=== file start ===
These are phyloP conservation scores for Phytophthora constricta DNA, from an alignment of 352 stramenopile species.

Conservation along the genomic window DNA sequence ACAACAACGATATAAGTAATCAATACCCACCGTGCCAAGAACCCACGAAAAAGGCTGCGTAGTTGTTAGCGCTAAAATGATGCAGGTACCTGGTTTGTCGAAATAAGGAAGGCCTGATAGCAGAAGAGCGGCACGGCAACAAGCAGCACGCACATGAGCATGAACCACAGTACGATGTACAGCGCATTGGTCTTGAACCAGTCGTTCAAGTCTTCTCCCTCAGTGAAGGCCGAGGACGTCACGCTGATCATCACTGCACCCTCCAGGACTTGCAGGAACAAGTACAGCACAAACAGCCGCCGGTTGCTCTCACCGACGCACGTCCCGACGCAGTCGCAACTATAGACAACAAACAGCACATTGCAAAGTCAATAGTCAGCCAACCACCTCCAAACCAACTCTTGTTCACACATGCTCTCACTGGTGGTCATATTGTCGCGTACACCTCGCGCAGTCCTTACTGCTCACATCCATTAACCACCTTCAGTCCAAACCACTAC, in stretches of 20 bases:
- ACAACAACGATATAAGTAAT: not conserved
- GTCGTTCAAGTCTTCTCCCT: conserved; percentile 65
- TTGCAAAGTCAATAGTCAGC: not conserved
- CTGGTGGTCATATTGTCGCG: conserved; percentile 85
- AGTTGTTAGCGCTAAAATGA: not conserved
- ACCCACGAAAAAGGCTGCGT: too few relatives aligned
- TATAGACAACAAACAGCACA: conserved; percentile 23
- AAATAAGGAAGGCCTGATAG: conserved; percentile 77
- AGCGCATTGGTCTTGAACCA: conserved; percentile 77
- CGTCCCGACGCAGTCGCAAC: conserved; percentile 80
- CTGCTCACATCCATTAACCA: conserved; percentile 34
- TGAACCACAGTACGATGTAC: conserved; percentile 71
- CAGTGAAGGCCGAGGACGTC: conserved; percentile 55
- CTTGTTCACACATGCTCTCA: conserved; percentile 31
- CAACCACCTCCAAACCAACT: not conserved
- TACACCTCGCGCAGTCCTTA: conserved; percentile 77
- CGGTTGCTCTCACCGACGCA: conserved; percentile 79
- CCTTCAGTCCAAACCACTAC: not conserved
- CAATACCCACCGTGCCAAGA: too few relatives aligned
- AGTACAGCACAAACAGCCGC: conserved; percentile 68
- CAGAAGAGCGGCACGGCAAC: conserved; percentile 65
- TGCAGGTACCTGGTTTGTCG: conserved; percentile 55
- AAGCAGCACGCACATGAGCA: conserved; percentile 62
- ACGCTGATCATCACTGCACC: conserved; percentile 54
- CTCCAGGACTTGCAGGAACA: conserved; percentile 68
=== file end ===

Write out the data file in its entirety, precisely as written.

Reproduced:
These are phyloP conservation scores for Phytophthora constricta DNA, from an alignment of 352 stramenopile species.

Conservation along the genomic window DNA sequence ACAACAACGATATAAGTAATCAATACCCACCGTGCCAAGAACCCACGAAAAAGGCTGCGTAGTTGTTAGCGCTAAAATGATGCAGGTACCTGGTTTGTCGAAATAAGGAAGGCCTGATAGCAGAAGAGCGGCACGGCAACAAGCAGCACGCACATGAGCATGAACCACAGTACGATGTACAGCGCATTGGTCTTGAACCAGTCGTTCAAGTCTTCTCCCTCAGTGAAGGCCGAGGACGTCACGCTGATCATCACTGCACCCTCCAGGACTTGCAGGAACAAGTACAGCACAAACAGCCGCCGGTTGCTCTCACCGACGCACGTCCCGACGCAGTCGCAACTATAGACAACAAACAGCACATTGCAAAGTCAATAGTCAGCCAACCACCTCCAAACCAACTCTTGTTCACACATGCTCTCACTGGTGGTCATATTGTCGCGTACACCTCGCGCAGTCCTTACTGCTCACATCCATTAACCACCTTCAGTCCAAACCACTAC, in stretches of 20 bases:
- ACAACAACGATATAAGTAAT: not conserved
- GTCGTTCAAGTCTTCTCCCT: conserved; percentile 65
- TTGCAAAGTCAATAGTCAGC: not conserved
- CTGGTGGTCATATTGTCGCG: conserved; percentile 85
- AGTTGTTAGCGCTAAAATGA: not conserved
- ACCCACGAAAAAGGCTGCGT: too few relatives aligned
- TATAGACAACAAACAGCACA: conserved; percentile 23
- AAATAAGGAAGGCCTGATAG: conserved; percentile 77
- AGCGCATTGGTCTTGAACCA: conserved; percentile 77
- CGTCCCGACGCAGTCGCAAC: conserved; percentile 80
- CTGCTCACATCCATTAACCA: conserved; percentile 34
- TGAACCACAGTACGATGTAC: conserved; percentile 71
- CAGTGAAGGCCGAGGACGTC: conserved; percentile 55
- CTTGTTCACACATGCTCTCA: conserved; percentile 31
- CAACCACCTCCAAACCAACT: not conserved
- TACACCTCGCGCAGTCCTTA: conserved; percentile 77
- CGGTTGCTCTCACCGACGCA: conserved; percentile 79
- CCTTCAGTCCAAACCACTAC: not conserved
- CAATACCCACCGTGCCAAGA: too few relatives aligned
- AGTACAGCACAAACAGCCGC: conserved; percentile 68
- CAGAAGAGCGGCACGGCAAC: conserved; percentile 65
- TGCAGGTACCTGGTTTGTCG: conserved; percentile 55
- AAGCAGCACGCACATGAGCA: conserved; percentile 62
- ACGCTGATCATCACTGCACC: conserved; percentile 54
- CTCCAGGACTTGCAGGAACA: conserved; percentile 68